Dog littering is a county-wide problem which needs to be addressed both by making bins available and through education and enforcement, according to councillors who discussed the problem this week.
The issue of dog fouling was raised on Tuesday by Cllr Ruth Illingworth at the monthly meeting of Mullingar Town Council.
Her request that Westmeath County Council employ more dog and litter wardens to help deal with dog mess was shot down as she was told “there is no possibility of recruitment of additional staff” at present.
However, the council confirmed that a sub-committee has been established to consider how the issue will be tackled.
Director of services David Hogan said the committee would be looking at best practice around the country.
“The problem of dog litter needs to be addressed by way of enforcement, greater public awareness and by responsible dog owners, who can be fined under the Litter Acts & Control of Dogs Act if they do not clean up after their dogs,” he said.
Cllr Illingworth said the problem of dog littering has been getting steadily worse.
“It is a problem that has been raised at area meetings, and it is getting worse. Possibly a lot more people own dogs, and not all are responsible. One way forward would be through schools, so that children are aware of issues such as the health dangers. We need to ensure dogs are looked after and cleaned up after. It is more a question for members of the public and dog owners to act in a more responsible way as it is a source of distress and annoyance to residents,” she said.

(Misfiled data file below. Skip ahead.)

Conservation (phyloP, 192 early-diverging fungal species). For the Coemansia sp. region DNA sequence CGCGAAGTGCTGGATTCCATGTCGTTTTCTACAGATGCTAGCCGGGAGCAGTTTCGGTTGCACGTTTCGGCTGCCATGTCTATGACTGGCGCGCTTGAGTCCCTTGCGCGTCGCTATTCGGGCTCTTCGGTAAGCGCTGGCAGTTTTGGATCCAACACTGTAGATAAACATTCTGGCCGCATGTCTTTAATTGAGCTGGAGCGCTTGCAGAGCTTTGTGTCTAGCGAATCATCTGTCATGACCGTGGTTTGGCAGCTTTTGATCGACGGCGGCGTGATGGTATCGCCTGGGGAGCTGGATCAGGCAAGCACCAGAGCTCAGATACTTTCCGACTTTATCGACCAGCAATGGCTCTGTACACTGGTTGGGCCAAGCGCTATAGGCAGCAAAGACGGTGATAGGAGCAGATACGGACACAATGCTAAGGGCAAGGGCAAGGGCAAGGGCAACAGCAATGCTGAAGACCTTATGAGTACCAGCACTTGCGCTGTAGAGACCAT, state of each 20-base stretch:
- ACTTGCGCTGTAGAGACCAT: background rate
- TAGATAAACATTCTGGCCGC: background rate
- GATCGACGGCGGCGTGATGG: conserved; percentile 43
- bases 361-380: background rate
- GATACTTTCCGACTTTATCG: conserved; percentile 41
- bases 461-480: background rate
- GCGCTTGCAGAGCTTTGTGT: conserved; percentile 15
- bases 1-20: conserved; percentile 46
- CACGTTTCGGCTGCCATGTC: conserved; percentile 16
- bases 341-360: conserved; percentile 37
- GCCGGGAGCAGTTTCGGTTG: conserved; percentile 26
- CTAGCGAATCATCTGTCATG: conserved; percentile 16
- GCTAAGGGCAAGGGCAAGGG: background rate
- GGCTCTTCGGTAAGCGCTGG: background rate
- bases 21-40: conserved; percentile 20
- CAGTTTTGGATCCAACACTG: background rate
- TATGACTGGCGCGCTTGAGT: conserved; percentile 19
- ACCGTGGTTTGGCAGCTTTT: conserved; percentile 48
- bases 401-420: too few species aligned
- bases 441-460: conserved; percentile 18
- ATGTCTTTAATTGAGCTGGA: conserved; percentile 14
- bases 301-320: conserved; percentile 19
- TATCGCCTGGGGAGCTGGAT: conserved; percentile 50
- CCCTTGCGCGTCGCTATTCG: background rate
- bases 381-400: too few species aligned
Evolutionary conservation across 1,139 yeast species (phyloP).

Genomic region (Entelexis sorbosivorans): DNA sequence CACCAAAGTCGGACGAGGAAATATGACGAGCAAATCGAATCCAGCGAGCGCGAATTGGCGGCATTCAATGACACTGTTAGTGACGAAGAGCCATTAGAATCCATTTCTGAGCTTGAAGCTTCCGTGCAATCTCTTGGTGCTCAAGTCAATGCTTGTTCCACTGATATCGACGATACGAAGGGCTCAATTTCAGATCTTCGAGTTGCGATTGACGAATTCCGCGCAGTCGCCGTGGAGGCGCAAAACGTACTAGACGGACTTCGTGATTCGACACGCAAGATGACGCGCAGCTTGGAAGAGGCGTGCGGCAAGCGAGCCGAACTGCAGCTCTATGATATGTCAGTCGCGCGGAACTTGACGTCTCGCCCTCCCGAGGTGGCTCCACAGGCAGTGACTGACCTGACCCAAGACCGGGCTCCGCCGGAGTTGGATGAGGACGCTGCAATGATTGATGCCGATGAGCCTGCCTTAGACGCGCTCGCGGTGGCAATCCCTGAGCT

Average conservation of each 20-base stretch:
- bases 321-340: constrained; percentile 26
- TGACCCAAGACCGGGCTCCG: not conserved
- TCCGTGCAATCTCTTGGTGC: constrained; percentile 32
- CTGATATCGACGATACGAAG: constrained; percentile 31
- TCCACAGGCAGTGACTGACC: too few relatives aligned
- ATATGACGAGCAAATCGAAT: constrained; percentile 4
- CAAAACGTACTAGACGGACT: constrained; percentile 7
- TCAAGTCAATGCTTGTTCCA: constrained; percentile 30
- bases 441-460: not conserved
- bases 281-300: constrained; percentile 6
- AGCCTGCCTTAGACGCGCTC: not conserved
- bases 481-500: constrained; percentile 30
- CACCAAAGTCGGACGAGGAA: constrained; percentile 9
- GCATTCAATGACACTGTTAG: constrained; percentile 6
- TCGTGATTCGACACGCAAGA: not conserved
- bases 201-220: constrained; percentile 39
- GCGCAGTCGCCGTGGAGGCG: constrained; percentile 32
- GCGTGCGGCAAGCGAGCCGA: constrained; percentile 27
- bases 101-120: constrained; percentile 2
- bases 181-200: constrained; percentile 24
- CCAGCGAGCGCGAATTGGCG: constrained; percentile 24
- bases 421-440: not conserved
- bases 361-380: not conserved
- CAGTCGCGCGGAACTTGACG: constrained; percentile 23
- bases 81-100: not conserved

Cllr Ken Glynn welcomed the establishment of the sub-committee. “It is an absolutely huge issue. Westmeath County Council need to provide a service in the form of bins and signage in residential areas. It is the responsibility of owners, but as a local authority we also need to play a part,” he added,
Cllrs Pat Collins, Bill Collentine, and Peter Burke also spoke out in favour of action on dog littering.